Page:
Danny Alexander renews push for a Mansion Tax
Originally published by UK Liberal Democrats
The Lib Dem Chief Secretary to the Treasury, Danny Alexander MP, has today outlined his proposals for a Mansion Tax. In a speech on tax this morning, Danny described some of the details of the Tax, which would apply on homes worth over £2 million.
The Liberal Democrats first proposed our Mansion Tax in 2009 and have been pushing for it to be implemented in Government, against huge opposition from the Conservatives.
Read the full speech
What a difference three years make.
Last time you kindly invited me to speak here was in 2011, after that year's Budget.
I'd been in government for less than a year, my party for the first time in 70 years.
And having chaired my party's manifesto writing process, I led the Liberal Democrat negotiating team on the coalition agreement.
A few weeks later I arrived in the Treasury via a brief sojourn in the Scottish Office.
A lot has been made of the note found on the Chief Secretary's desk - 'there is no money'.
Of course there's humour in all things, but many a word spoken in jest…
I come from a close family in a rural Scottish community.
We tend to see things fairly straightforwardly.
There was nothing straightforward about what I discovered at the Treasury.
You may be thinking - here we go, more self serving comments from a politician.
But the simple fact of the matter is that we were borrowing £1 in every £4 we spent.
We borrowed £157 billion in a single year.
Just think about that for a moment.
That's a lot of money for a lad from the Highlands to contemplate.
Come to think of it, it's a lot of money for anyone to contemplate.
Yes, whatever way you look at it, we inherited a mess.
I walked through those impressive doors you sometimes see on TV with 'HM Treasury' written on the side in the teeth of a howling storm.
I'm going to leave the detail of the immediate decisions we had to take to my memoirs which I hope are still some way off, but basically you all know the story.
It was a joint effort, sometimes sixteen hours a day, to steady the ship.
All sorts of decisions had to be taken and I'm pleased that everything we've done in coalition at the Treasury has worked so seamlessly - behind closed doors of course.
Of course there have been bumps in the road and the recovery has taken time to gather pace.
The slightest glitch in economic data, sometimes erroneous, was jumped upon by our opponents.
'Double dip!' they cried with delight, then 'Triple dip!'
But the storm has now abated;
There was no triple dip, there was no double dip
And we are seeing the first rays of sunshine.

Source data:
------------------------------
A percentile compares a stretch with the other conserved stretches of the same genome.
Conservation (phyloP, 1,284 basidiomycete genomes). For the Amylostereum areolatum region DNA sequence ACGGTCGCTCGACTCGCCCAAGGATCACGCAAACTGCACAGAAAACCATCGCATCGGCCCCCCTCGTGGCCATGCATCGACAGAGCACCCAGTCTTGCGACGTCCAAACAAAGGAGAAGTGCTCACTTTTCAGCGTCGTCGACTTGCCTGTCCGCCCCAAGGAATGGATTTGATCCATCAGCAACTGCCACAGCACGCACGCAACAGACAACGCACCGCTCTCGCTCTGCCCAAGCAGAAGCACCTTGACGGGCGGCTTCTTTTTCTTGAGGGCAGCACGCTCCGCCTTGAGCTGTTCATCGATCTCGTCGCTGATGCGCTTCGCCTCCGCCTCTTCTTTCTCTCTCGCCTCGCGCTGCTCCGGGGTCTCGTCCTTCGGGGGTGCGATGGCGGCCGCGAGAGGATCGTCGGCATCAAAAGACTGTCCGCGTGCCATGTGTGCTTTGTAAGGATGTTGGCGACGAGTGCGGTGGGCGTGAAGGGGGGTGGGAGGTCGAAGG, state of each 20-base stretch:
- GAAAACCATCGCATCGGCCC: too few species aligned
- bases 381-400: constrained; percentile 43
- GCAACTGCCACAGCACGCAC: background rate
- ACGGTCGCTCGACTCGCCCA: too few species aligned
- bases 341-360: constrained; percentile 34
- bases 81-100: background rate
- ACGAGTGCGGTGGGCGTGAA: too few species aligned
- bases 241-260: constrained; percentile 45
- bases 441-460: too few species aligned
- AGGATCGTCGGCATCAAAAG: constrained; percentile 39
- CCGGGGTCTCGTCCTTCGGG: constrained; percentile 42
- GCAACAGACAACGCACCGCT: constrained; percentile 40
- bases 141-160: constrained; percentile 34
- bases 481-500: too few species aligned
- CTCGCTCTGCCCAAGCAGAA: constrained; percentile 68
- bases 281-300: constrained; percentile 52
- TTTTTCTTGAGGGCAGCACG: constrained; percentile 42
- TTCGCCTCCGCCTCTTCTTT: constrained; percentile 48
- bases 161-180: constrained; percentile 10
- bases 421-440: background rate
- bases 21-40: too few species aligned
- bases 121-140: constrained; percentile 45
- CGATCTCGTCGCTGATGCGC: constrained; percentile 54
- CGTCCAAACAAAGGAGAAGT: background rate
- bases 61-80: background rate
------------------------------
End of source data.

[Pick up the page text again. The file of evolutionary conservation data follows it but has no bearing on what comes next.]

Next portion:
As the IMF forecast just yesterday, the economy is forecast to grow by 2.9% this year, the highest rate in the G7.
Employment is at record levels.
Inflation is under control.
There's more to do with exports, investment and productivity but the propsects are positive.
And the recent Budget reinforced this momentum with the doubling of the annual investment allowance, the overhaul of the UK Export Finance direct lending programme, the new incentives for savers and radical overhaul of the pension system.
In coalition, especially in the teeth of a financial crisis, you may think it's difficult to preserve your own political identity. I would say that across our economic plan the government's approach bears the hallmark of the Liberal Democrats - balancing the books and doing it fairly; long-term investment in skills and infrastructure; a more competitive tax system.
Of course we all have our own values and beliefs and I dare say there are a few of you in this room who might be of a different political hue to myself.
But there is one area of tax policy that is most clearly and distinctly Lib Dem.
Cutting income tax for people on low and middle incomes,
It was after all on the front of the Liberal Democrat manifesto,
And our Coalition partners are on record as saying it couldn't be done.
But it is a tax cut that I believe everyone should support,
And this week that Liberal Democrat promise to raise the personal allowance to £10,000 came into effect.
It means an income tax cut worth up to £700 a year for 26 million working people.
Real help with the cost of living,
Real help improving work incentives
And real help to jump start the recovery too.
And in the Budget we went further raising the personal allowance to £10,500 from next year.
A total Liberal Democrat income tax cut worth £800 to millions of families up and down the country.
And with Liberal Democrats in government after 2015, we will go further.
We are committed to raising the threshold to £12,500 in the next Parliament.
In the first Budget of our second term we'd seek to lift the threshold by another £500.
Without getting on my liberal soap box, I've always been passionate about delivering this particular policy.
Of course, as we politicians always say, there's more to do, more difficult decisions to make.
To build the stronger economy and fairer society that this country deserves.
With the deficit next year forecast to be 4% of GDP next year,
It is still two years away before we will see our debt falling in relation to GDP.
Even to achieve this key goal will require the same pace of deficit reduction which we have delivered in this Parliament to continue for another two years.